If you're waiting for a missed period to take a pregnancy test, it's important to keep in mind that many women experience implantation bleeding, which happens when the fertilized egg attaches to the lining of the uterus. This bleeding won't last as long as your regular periods and will be light pink or brown. It's also known as spotting.
Should You Take Multiple Pregnancy Tests?
Since HCG levels double every two to three days in early pregnancy, according to Mayo Clinic, it’s possible to retake a home pregnancy test 24 to 72 hours after receiving a negative result and then get a positive test result.
If this situation occurs, you were likely testing before you had high enough HCG levels for a urine test to pick up. Testing every few days for a week is common, whether you received a negative or positive result.
If you continue to get negative test results but have pregnancy symptoms, including tender breasts, nausea, spotting, or mild cramps, you can call your doctor’s office and ask for a blood test. You should also contact your doctor if you have a positive urine test result, as you’ll want to see an OB-GYN as soon as possible.
A blood test can measure the exact levels of HCG and is more accurate than a urine test. Under five milliInternational units is considered not pregnant, and over 25 is considered pregnant. However, if you’re between 6 and 24 milliInternational units, your healthcare provider may have you come back and test again.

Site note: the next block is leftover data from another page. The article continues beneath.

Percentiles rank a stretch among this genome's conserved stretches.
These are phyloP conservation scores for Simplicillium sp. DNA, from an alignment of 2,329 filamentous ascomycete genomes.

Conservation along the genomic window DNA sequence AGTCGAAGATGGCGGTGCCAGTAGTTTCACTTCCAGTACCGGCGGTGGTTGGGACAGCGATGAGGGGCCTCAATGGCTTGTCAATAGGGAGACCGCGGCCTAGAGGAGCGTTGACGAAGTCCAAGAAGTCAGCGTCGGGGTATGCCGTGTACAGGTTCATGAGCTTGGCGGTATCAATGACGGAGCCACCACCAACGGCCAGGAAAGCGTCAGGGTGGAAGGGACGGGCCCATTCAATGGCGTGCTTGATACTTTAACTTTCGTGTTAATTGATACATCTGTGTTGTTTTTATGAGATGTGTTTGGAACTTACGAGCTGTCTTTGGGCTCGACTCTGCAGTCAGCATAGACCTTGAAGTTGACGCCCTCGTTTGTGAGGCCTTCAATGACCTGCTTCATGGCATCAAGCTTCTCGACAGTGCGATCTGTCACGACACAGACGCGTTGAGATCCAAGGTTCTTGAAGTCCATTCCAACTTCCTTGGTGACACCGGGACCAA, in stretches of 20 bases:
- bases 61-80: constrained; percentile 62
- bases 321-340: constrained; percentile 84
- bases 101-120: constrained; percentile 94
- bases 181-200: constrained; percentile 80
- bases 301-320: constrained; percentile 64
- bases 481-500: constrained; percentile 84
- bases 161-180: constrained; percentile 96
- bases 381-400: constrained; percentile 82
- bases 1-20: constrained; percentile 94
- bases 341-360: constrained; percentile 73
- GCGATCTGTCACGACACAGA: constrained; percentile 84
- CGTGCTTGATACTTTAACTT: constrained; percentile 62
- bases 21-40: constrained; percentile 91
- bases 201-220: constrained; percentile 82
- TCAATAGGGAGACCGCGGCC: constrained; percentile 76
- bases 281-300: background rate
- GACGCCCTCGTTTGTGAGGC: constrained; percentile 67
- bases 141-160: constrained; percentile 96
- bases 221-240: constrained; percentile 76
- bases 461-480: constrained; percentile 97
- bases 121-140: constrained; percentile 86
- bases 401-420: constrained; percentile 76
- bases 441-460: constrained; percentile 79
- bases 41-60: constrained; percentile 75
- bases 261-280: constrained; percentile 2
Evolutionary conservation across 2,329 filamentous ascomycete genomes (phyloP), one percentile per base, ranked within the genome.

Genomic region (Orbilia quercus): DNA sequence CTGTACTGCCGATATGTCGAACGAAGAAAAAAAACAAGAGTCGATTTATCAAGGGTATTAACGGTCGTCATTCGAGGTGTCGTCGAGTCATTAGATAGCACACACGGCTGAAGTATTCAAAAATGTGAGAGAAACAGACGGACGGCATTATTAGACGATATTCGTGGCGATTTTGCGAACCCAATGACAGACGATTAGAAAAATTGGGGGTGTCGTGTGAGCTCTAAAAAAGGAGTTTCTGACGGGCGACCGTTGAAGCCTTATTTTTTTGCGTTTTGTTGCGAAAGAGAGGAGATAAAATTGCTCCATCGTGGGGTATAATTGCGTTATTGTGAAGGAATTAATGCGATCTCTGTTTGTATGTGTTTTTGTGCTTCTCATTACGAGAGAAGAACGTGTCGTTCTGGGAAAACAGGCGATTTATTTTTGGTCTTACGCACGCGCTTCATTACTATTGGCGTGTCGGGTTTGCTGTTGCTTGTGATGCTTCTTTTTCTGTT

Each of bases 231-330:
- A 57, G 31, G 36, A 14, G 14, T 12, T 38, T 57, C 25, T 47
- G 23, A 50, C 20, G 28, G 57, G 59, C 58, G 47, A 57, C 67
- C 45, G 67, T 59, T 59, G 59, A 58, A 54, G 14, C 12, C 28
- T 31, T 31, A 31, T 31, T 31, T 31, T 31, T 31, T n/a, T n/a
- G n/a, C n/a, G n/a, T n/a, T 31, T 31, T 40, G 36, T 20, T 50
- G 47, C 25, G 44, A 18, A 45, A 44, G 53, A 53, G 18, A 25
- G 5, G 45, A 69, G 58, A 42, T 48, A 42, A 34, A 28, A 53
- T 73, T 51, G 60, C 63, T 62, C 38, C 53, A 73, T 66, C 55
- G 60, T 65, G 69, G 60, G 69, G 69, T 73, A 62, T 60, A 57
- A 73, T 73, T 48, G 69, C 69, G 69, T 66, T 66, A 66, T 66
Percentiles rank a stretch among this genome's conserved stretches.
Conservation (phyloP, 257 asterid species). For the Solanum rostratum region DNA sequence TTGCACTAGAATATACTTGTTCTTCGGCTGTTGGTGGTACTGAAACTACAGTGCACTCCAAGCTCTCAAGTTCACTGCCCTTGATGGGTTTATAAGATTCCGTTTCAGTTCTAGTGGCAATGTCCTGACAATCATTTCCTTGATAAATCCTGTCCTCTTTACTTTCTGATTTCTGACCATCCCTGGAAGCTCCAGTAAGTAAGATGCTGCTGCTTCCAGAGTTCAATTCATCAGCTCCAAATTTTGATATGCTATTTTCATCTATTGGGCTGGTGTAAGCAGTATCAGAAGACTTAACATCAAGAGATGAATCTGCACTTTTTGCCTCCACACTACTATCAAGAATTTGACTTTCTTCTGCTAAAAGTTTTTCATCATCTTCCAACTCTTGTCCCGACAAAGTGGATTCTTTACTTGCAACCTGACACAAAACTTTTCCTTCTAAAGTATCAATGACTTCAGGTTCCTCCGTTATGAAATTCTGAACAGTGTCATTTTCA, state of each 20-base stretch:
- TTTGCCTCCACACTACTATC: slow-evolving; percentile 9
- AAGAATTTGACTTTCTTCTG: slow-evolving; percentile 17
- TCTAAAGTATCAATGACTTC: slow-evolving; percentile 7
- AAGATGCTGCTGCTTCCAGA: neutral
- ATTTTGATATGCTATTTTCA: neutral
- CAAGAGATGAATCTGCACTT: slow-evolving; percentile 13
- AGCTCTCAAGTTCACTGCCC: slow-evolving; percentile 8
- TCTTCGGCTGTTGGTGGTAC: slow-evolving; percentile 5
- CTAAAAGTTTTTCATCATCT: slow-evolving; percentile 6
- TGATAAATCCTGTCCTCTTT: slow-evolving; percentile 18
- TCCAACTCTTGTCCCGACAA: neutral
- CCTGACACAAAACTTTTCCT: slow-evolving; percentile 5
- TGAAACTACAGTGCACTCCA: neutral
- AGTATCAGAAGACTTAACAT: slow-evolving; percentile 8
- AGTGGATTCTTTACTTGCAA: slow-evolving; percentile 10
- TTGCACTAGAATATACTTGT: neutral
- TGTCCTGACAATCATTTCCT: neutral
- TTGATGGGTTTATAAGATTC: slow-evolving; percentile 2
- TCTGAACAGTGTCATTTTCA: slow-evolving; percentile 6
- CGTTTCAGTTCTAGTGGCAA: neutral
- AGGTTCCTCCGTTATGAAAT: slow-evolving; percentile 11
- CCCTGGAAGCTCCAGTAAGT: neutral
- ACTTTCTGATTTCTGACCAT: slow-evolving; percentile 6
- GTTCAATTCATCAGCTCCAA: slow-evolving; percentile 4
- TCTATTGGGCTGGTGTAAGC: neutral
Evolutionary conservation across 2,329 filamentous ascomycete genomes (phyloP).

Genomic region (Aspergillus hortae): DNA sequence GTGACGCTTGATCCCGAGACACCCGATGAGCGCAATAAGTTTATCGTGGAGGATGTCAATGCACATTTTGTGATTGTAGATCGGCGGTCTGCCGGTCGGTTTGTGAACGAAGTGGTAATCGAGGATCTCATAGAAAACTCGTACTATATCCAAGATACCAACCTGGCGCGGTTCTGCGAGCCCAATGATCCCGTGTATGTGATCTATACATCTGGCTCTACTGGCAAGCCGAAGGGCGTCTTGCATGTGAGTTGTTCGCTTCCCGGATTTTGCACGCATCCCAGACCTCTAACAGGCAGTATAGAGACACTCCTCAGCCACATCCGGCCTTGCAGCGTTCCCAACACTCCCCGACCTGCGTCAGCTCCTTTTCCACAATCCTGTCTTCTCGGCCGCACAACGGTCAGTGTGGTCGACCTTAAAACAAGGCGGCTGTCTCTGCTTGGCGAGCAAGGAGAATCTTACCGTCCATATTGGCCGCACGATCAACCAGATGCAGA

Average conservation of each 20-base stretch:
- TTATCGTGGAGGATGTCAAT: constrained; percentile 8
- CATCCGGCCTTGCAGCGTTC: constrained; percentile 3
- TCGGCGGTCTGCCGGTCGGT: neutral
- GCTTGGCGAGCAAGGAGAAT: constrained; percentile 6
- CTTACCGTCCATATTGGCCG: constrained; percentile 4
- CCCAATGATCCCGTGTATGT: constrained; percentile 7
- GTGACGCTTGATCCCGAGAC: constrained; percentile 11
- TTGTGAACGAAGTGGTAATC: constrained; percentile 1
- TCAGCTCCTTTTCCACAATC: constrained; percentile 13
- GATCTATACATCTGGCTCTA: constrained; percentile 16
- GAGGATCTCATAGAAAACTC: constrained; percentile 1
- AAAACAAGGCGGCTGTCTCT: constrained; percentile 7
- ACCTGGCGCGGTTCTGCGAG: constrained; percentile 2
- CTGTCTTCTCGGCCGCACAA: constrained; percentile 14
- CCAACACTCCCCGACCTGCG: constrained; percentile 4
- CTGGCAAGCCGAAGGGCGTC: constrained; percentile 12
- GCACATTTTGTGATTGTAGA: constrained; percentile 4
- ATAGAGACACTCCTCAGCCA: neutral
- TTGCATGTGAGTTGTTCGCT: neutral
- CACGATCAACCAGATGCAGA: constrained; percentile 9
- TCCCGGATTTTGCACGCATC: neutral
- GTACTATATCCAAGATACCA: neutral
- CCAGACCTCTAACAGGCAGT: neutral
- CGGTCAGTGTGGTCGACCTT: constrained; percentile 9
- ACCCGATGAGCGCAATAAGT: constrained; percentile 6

What Causes a False Positive or a False Negative Pregnancy Test?
A false negative pregnancy test is common, and there are a few reasons this might happen. The first and most common reason is taking a pregnancy test too early. It’s easy to miscalculate your missed period, especially if you experience irregular menstrual cycles. If you're in the early stages of pregnancy, you might not have high enough levels of HCG for a urine test to detect. Not taking the urine test correctly is another way to receive a false negative. This could happen if you check the results too soon, use diluted urine, or don’t saturate the test properly.
In addition to waiting a few days after your missed period, a few other ways to avoid a false negative are to take the test first thing in the morning when your urine is the most concentrated and follow the instructions on your home pregnancy test.
On the other hand, a false positive pregnancy test is fairly rare. However, there are a few reasons you might receive a false positive on a pregnancy test. HCG and luteinizing hormone, which is the hormone that stimulates ovulation, are very similar chemically. So, taking a test while you’re ovulating, or around the time of ovulation, could present as a false positive. HCG may also be detected if you recently had an abortion, miscarried, or took fertility drugs with HCG.
Waiting for the best time to take a test might be difficult and seem like an eternity, but it will save you from a rollercoaster of emotions by possibly receiving a false negative or false positive. If you're ever unsure about test results, have questions about fertility, or are experiencing questionable symptoms, be sure to call your doctor immediately.